From natural selection to sex-crazed lizard demons: Meet Refestramus, the Chicago proggers who leave no topic off the table

(Image credit: Press)

High-brow concepts are so often the backbone of great prog music, but they can also be too serious for their own good. Thankfully, Chicago’s Refestramus weave both heavy topics and bizarre, comedic turns into their second and well-balanced album, Intouríst

While its narrative is coloured by deep-thinking moments that explore emotional depth and resilience, as well as casting glances at the supernatural, it doesn’t forget to have a little fun along the way. That’s why you’ll find songs that charter love, tragedy, and natural selection, as well as sex-crazed lizards and love struck zombies. No topic is off limits. 

Spearheaded by drummer, lyricist and chief composer, Derek Ferguson, and named after a word his mother made up to mean rearrange, Refestramus are serious progheads and playful songwriters all the same. They decorate their art rock foundation with progressive and jazz-lacquered histrionics, alongside elements of neoclassical, melodic and psychedelic rock for a diverse palette. 

The album has been christened by Ferguson as a “prog rock prayer made manifest” and its cocktail of ‘70s prog influences makes it feel instantly familiar and friendly. Flashes of the unexpected, though, ensure that Intouríst is no mere tribute act.   

Ferguson had started the project in 2020 as a way of entertaining himself during the pandemic. He whiled away the hours by patch working his love for various big name and obscure prog bands with his own compositions.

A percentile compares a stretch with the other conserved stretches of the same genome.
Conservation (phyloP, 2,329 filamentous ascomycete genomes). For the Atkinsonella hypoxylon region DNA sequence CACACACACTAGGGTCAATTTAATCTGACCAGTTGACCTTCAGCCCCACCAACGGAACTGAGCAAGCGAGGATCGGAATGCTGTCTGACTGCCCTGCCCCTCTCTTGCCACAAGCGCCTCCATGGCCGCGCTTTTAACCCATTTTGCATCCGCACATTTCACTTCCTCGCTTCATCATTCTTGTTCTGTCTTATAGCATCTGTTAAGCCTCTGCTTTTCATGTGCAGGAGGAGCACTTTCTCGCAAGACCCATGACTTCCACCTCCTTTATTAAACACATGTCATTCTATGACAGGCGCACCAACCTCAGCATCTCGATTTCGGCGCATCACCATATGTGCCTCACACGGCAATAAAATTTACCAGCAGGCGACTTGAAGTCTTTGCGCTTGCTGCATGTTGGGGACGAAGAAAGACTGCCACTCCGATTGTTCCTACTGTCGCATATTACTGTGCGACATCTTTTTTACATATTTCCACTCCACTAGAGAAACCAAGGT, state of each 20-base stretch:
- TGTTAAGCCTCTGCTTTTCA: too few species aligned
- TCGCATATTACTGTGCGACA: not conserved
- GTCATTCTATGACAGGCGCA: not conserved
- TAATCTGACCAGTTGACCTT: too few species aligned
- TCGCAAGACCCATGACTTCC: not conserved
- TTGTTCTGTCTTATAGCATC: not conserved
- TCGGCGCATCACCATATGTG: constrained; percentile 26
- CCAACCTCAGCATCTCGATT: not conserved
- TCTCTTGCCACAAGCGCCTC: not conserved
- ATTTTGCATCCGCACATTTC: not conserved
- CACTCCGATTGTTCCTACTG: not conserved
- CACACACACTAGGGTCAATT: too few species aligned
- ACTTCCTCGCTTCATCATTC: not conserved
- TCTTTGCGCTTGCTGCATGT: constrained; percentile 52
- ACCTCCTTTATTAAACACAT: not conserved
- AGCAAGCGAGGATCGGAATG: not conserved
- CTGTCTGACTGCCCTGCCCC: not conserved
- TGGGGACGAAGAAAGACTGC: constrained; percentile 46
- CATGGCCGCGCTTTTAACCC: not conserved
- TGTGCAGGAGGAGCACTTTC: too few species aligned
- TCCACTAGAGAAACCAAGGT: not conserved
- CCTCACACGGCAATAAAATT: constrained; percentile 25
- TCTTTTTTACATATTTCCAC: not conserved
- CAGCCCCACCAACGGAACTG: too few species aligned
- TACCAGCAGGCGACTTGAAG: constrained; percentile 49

He then tapped up Colouratura producer, Ian Beabout, to give his debut album – 2021's Decoupage – an extra dose of dynamism. In doing so, the pair hit upon a winning formula. The record was well received critically and skilfully catapulted the band into the contemporary prog scene.

Now, Refestramus have evolved into a band proper. On Intouríst, Ferguson (drums) is joined by another Colouratura member, Derek Pavlic (guitars, mellotron, and vocoder) as well as keyboardist Rogelio Souza, bassist Jerry King (Moon X, Cloud over Jupiter), and a rich cast of vocalists. Those vocalists include Craig Cairns, NIDA, and Vedrana Lina, who all help galvanise the record’s serious-but-silly storytelling. 


(Image credit: Press)

Perhaps the fact the Lakeview neighbourhood of Chicago welcomes weirdness with such open arms has helped the band dive further into their strange side on Intouríst

“We love being based in Lakeview,” says Ferguson. “I was on the street dressed as Gandalf for this photo shoot on a Tuesday at 11am and no one was shocked – in fact, just about everyone passing by commented on how cool it was…one person even asked me to put a spell on someone!”

The push and pull between the philosophical and the preposterous is paramount to Refestramus’ charm. For every probing story, like The Red Apple's retelling of Maxim Gorky's fatal love story that brings themes of rejection and longing to the fore, there are songs so off-the-wall that only a prog band could tell them.